Like compassion, faith is an opening of a part of the human spirit to the outside. As a healer, I would argue that the opening to faith is a valuable part of being a healthy human. Faith is as much a part of us as “instinct” or “being grounded” (a term which I will argue in a later column has two separate meanings, depending on context). Of course, while we might like to be paragons of virtue, the purpose of virtue is to have something for which to strive, not berate ourselves and others for not living up to our beliefs.
Pagans will need to redefine faith to match pagan cosmology and theology.
For faith to be a useful thing for pagans, we must reexamine the foundational ideas out of which all other notions grow. These foundations will be different from those of the monotheistic religions of the world, but not unrelated. Faith should be a part of pagan religion, as should belief, but it need not be the sole foundation.
For this, we must remove from the term a belief that faith alone is the cornerstone of religion. With all this talk of faith, it would be very easy to slip into a position that it is the core of religion. But for pagan religious experience, it is important to relegate faith to a place where it is balanced with other aspects. Faith can be a guide, but reason, compassion, and grounded experience of both our culture and the world at large must be balanced as well. Faith offers one kind of truth, but that truth should be recognized for its value without being placed on an untouchable pedestal. The beliefs that come from faith must be recognized as personal and contextual. The experiences can be powerful, but it is sheer hubris to believe that they are more “true” or more “valuable” than other kinds of knowledge.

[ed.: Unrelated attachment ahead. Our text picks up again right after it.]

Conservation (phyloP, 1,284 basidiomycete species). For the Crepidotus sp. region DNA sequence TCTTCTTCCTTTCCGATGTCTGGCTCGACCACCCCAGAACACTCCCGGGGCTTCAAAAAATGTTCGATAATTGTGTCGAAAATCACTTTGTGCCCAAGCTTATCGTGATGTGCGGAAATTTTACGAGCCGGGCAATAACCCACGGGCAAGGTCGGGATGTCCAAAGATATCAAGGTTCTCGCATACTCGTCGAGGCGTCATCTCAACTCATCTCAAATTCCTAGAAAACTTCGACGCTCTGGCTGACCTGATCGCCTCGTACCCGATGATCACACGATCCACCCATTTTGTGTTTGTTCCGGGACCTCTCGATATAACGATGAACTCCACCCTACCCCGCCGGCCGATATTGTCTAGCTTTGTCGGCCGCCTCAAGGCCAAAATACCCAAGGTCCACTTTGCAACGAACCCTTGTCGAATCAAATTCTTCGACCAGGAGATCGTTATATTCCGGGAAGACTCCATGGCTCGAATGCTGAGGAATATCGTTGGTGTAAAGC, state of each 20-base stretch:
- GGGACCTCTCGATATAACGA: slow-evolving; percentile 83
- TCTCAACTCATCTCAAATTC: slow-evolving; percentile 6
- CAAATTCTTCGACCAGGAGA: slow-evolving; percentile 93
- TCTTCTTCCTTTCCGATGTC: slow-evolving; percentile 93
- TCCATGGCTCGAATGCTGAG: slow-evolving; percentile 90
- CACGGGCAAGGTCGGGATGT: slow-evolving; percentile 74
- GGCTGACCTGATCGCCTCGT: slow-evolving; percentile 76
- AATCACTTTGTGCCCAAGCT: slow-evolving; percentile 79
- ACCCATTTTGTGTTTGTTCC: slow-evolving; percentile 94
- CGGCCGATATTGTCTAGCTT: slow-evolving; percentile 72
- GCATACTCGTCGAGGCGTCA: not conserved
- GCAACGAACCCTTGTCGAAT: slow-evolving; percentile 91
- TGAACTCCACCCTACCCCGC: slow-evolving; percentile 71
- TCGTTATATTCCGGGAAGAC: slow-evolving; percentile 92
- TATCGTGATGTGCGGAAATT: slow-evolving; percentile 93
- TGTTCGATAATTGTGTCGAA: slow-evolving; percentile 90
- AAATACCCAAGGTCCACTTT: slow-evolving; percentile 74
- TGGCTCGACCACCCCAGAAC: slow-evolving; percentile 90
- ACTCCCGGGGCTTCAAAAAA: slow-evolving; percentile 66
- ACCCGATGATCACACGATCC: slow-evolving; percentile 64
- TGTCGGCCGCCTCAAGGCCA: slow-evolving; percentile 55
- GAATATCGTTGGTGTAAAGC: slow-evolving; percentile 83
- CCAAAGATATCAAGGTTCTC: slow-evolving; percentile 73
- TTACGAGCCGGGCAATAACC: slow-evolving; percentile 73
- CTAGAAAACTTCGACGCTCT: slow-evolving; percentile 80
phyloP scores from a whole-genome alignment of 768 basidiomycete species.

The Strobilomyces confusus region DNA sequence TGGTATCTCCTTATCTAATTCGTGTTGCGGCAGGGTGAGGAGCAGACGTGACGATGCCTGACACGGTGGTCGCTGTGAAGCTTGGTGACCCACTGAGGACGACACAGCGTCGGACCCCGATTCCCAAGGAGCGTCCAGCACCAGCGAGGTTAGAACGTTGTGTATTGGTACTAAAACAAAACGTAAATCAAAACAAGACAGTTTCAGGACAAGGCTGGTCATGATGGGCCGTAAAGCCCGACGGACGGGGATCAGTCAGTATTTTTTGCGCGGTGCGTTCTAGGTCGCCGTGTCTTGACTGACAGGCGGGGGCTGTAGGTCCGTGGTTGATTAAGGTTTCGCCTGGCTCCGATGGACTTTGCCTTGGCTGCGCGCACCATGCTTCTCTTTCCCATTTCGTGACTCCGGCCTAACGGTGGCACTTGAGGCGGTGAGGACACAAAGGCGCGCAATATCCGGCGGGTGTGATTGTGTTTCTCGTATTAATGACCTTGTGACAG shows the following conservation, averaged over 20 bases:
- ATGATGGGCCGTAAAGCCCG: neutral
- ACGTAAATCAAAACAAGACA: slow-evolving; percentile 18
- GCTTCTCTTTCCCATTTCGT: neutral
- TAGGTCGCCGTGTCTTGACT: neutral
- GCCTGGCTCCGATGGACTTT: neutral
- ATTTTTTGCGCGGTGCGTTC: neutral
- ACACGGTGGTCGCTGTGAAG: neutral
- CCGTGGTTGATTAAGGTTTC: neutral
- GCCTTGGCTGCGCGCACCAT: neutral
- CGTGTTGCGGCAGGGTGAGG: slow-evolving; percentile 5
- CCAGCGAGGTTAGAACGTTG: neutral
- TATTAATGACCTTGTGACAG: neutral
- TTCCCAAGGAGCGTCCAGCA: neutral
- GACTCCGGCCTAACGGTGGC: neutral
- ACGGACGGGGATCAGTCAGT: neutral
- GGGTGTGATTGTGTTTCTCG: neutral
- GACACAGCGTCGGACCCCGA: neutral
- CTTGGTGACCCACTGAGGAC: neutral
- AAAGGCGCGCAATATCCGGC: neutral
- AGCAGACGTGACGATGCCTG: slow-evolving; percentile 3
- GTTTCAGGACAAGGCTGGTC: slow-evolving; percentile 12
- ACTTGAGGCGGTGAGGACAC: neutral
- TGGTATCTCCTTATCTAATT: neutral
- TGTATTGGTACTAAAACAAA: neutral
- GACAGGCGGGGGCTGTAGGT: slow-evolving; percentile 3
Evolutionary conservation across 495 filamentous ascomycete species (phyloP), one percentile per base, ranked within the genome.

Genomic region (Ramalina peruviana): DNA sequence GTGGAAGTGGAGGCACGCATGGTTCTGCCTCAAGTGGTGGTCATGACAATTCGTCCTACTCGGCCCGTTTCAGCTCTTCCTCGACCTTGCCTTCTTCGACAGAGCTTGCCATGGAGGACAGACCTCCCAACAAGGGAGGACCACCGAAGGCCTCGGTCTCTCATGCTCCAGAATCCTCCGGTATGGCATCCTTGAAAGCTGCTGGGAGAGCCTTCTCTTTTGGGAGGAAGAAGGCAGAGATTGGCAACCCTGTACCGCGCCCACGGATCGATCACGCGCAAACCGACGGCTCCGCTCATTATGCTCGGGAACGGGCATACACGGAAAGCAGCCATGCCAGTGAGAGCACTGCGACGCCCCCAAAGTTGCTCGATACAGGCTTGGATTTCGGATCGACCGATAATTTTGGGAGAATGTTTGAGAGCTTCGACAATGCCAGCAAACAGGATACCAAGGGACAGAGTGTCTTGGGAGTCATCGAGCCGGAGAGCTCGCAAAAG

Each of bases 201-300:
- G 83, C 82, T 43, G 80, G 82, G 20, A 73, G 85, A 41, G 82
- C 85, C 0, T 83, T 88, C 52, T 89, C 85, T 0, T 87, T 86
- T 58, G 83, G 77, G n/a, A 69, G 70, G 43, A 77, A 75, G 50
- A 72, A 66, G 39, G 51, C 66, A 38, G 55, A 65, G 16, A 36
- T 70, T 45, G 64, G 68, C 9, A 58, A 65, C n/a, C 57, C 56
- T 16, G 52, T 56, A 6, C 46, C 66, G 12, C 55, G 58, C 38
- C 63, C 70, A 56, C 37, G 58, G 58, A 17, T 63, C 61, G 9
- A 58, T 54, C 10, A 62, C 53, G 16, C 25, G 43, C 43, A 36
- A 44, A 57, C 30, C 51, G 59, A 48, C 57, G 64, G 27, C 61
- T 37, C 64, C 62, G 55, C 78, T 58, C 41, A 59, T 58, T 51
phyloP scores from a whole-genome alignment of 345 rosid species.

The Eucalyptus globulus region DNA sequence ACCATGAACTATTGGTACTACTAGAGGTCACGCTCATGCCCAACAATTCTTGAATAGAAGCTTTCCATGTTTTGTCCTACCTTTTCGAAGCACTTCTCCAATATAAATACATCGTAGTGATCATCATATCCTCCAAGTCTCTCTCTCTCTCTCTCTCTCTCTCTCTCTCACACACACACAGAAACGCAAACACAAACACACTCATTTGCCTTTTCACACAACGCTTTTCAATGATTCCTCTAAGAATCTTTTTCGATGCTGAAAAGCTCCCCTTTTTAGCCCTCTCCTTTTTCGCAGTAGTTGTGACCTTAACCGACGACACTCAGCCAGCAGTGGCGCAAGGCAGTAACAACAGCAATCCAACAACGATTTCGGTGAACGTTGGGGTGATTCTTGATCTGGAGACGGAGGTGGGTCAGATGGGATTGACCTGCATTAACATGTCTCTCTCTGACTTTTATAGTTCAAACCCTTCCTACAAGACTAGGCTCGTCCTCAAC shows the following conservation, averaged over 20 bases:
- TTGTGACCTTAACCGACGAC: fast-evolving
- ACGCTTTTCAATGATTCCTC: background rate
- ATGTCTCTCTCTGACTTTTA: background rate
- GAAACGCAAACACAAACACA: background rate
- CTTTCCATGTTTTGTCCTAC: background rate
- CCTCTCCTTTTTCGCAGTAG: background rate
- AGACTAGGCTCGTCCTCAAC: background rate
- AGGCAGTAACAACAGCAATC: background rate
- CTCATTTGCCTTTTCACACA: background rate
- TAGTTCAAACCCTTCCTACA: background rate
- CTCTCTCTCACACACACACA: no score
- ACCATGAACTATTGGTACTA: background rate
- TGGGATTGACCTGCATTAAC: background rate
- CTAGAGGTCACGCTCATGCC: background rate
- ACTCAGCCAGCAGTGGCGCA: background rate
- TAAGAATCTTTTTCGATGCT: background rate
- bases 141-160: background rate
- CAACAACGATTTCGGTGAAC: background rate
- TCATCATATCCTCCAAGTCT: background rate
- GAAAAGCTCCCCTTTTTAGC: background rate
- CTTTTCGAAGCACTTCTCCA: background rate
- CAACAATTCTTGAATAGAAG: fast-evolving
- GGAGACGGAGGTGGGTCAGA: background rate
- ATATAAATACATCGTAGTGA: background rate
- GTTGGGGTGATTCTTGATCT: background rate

Pagan faith lends itself to being integrated into the wider, global world, without leaving us helpless to act in it. Pagan religions are, by their nature and creed, more accepting of a wider world in which there is a polyvocalism, rather than a single voice of Truth. For this, we must focus on living in the world as it is, not as we believe it should be.
©2010 by Christopher Drysdale.
Edited by Sheta Kaey.
April 30, 2010 by Gerald del Campo
Filed under alchemy, christianity, columns, experimental, gnosticism, hermeticism, magick, philosophy, qabalah, religion and spirituality, the dictionary of traditional magick and etherical science, thelema
A column by Gerald del Campo, The Dictionary of Traditional Magic and Etherical Science features ten author-selected definitions per issue. The definitions included in Mr. del Campo’s Dictionary do not necessarily reflect the views of the administrators or other contributors of this magazine.
(Gnostic) Someone who claims that they do not know or are unable to know whether God exists.
(Philosophy) Actions performed for the sake of others are altruistic. Altruism is the hypothesis that morality involves acting for the sake of others.
(Magick, divination) Literally, “clear seeing,” also known as skrying or scrying. The astral art of acquiring visions, images and other information. The actual technique used is very similar to Astral Projection. Clairvoyance has been taught by numerous magical orders in order to investigate the archetypal nature of magical symbols, or to view real-life locations. It was extensively used in England during WWII to spy on the Nazis and again in Russia during The Cold War to spy on the U.S.
(Philosophy) An epistemological view which maintains that there are two kinds of knowledge or beliefs: basic beliefs, which are obvious or self-justifying, and non-basic beliefs, which are justified by basic beliefs. The basic beliefs explain why the justification of knowledge does not involve an Infinite Regress.
(Yoga) Sanskrit. Gives mastery over the breath, and leads to the control of the physical body and vitality.